Why My Municipality Won't Offer Incentive on Iro

Had good discussion with officials of my municipality (quarter-million population suburb of Dallas) a few days ago.

Specifically asked why no incentives offered for Rachio product (rebate $ and/or exemption from watering restrictions).


  1. No means for user to be locked out from changing parameters. (An inspection one day can show automated, least water settings, and then can be changed the next day).

  2. User interface is complex, not understandable by many.

Best regards,


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Ecobee has this, they have a feature that if you are buying a subsidized version, they can take over settings and over ride.

Hey @a0128958-

Thanks so much for sharing these details, very interesting. While I understand the need to regulate these from a municipality perspective, I also hate the idea of locking a homeowner out of controlling their landscape. Do you think your municipality would feel comfortable if they could at least monitor these settings to ensure they stay reasonable? Also, any specifics on the UI and how it is confusing?

@ghctim With ecobee, can the homeowner still view their settings? Do they have any editing power, or no?

McKynzee :rachio:

This doesn’t make much sense. Most municipalities have electronic meter reporting devices installed. As such, they know how much water each home is using. If a home doesn’t meet the water savings criterion for a given petiod, they could send a notice thereby rejecting the rebate for the period. I guess the judgement is that EPA studies mean nothing and watersense certification doesn’t matter.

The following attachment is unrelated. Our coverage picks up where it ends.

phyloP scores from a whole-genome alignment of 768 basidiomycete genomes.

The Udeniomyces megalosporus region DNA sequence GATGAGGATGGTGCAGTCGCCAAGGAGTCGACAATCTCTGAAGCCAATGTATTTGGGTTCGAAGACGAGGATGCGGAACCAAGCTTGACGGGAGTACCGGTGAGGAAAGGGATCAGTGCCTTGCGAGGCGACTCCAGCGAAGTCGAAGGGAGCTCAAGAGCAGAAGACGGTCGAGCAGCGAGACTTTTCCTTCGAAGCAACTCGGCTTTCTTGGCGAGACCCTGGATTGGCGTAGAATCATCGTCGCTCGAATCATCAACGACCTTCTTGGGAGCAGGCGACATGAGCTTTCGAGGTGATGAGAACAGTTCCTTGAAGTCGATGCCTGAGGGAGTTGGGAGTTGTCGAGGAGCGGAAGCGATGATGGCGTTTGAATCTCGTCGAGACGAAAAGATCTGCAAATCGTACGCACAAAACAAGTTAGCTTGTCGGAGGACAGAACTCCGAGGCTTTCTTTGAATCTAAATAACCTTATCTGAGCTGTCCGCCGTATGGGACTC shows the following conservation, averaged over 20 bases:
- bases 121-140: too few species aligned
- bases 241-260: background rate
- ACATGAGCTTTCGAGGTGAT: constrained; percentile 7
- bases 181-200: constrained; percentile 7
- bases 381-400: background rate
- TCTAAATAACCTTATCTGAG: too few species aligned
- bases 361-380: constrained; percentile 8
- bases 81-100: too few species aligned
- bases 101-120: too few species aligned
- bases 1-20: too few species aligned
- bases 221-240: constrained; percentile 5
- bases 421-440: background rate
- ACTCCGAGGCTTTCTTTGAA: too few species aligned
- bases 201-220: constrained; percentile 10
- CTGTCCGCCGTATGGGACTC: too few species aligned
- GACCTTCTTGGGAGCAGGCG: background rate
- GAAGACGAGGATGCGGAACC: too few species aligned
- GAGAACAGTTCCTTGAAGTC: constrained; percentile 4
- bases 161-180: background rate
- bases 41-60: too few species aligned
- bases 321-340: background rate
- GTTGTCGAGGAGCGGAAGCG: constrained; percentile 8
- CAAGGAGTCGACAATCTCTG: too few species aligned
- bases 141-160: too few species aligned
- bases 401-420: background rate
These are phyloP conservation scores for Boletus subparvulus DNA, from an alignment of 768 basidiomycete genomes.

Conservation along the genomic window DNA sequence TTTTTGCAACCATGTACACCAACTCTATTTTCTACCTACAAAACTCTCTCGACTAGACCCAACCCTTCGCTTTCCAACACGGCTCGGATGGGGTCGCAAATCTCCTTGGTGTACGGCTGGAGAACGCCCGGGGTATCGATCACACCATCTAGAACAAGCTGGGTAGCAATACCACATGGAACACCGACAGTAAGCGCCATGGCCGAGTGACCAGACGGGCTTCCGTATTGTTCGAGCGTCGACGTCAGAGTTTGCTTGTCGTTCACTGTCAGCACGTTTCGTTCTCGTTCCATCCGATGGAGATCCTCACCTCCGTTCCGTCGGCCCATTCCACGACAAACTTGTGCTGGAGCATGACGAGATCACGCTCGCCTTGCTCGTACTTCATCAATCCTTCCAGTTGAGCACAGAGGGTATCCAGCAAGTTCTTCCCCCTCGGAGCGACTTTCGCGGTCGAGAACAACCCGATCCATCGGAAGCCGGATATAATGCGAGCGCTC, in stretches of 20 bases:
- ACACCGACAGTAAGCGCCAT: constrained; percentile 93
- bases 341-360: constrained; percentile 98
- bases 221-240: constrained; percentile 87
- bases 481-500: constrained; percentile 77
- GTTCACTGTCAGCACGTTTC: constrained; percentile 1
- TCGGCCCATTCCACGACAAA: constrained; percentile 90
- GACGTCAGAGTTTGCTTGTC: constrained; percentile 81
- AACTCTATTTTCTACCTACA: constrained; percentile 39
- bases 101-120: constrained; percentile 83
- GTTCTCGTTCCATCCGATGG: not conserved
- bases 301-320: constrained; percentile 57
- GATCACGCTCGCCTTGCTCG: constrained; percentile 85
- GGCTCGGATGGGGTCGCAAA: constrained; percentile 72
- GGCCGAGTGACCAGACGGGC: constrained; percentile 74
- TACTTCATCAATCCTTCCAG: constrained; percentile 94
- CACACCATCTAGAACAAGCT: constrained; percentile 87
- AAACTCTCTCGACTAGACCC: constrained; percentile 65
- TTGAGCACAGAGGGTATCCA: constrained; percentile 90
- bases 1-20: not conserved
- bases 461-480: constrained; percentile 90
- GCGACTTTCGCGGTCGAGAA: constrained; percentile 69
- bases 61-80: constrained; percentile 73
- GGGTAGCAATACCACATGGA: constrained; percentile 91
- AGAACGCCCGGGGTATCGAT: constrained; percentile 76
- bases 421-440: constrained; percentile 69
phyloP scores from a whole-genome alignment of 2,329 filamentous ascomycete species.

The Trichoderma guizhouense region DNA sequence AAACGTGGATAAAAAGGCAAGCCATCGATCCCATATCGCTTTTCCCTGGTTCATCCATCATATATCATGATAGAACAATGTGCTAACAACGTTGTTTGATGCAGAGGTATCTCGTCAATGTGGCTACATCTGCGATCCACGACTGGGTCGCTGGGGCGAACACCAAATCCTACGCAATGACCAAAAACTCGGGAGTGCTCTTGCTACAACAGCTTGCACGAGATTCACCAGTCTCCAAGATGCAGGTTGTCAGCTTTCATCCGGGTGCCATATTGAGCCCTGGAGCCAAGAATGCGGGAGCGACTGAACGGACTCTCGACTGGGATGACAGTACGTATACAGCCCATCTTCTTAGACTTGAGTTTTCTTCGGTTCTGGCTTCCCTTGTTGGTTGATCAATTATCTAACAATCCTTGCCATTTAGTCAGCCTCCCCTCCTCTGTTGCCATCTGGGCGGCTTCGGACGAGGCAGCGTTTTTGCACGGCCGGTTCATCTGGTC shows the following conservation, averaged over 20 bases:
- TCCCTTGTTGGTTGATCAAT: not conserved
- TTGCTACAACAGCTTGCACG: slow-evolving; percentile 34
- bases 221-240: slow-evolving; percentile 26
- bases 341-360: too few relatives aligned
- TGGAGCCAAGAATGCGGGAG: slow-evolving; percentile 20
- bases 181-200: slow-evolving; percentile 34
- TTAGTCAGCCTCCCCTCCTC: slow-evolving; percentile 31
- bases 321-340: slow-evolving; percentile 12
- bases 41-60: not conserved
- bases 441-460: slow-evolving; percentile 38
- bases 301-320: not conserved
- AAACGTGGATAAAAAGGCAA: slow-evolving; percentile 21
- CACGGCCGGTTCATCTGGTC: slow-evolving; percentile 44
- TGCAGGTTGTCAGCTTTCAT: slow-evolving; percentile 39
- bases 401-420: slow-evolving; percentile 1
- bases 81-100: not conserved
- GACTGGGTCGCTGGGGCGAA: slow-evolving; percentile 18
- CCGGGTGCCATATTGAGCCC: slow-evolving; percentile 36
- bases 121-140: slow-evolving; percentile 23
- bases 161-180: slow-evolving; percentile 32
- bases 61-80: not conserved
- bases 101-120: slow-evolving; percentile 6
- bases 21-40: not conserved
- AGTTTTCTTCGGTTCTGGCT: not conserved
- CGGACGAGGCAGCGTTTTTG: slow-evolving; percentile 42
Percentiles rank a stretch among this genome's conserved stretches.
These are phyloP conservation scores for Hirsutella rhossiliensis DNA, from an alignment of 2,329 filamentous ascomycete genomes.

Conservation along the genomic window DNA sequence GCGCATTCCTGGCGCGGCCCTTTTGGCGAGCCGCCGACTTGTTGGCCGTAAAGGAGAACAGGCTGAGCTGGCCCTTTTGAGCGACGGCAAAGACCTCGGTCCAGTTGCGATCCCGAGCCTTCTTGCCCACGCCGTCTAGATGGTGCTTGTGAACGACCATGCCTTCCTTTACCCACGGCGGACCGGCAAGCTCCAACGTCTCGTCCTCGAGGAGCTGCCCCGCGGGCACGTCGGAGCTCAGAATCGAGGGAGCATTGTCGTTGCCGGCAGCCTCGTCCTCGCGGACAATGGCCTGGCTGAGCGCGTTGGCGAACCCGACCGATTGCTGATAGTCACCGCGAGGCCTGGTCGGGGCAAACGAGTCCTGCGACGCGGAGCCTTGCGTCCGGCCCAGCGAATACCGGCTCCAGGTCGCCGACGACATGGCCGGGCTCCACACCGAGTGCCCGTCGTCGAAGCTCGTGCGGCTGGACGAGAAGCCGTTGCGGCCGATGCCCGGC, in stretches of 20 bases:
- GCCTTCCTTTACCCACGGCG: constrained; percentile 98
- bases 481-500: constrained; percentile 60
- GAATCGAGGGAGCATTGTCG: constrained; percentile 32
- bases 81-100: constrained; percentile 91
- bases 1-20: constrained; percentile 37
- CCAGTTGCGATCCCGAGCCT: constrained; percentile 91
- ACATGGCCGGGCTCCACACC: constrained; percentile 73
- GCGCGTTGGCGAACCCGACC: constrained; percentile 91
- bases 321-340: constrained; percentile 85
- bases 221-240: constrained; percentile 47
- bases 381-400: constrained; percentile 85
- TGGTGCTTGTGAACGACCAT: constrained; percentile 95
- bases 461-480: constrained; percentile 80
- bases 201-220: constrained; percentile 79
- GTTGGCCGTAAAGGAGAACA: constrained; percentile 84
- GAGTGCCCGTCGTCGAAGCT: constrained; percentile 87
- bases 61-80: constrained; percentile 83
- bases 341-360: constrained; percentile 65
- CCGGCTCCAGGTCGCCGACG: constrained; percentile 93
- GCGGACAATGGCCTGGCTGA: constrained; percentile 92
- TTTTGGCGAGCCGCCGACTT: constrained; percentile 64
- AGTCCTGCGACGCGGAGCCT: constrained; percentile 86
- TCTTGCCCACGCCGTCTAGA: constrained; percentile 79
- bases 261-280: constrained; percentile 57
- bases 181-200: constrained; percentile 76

@mckynzee i don’t know all the details but I do have product management relationships there and I would be happy to connect you with them.

They participate in demand conservation programs. Such that local utilities can cut ac control to a house during high energy spike times.

Maybe you can offer to cut watering if utilities demand it? or have other limitations? But generally this is what required to get rebates as like @garyjnj1 said, they need some way to see the data and know it’s happening

I can’t speak for others, but everywhere I’ve lived in MA our water meters (including electric ones read via radio frequency) are read monthly at best, sometimes quarterly. Short of a municipality interface directly to Rachio they would probably need more granularity to determine if you’re following any restricted water times or other limitations.

Let me guess…

You need to explain that Rachio has SWAT performance data and has the EPA WaterSense label. There is not one single product on the market where settings can be locked. Actually, i would not worry about these city people. Just enjoy your Rachio and the savings, too. I am not that keen on rebates. If a product is great it will sell anyway.

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Oklahoma is north Texas’ only hope for more water.

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Yes. This would be a reasonable conclusion.for my municipality.

Another separate judgement is needed to conclude whether or not other municipalities are the same way.

The art of figuring out what features to offer versus what price to charge is hard. Being good at it makes or breaks small companies like yours.

Your described ‘pro division’ should have enough market intelligence information by now to know the answer to your question. If not, many companies will hire professionals to do this kind of research.

You guys are a self described software company. I’d be sure to make second in priority: marketing company.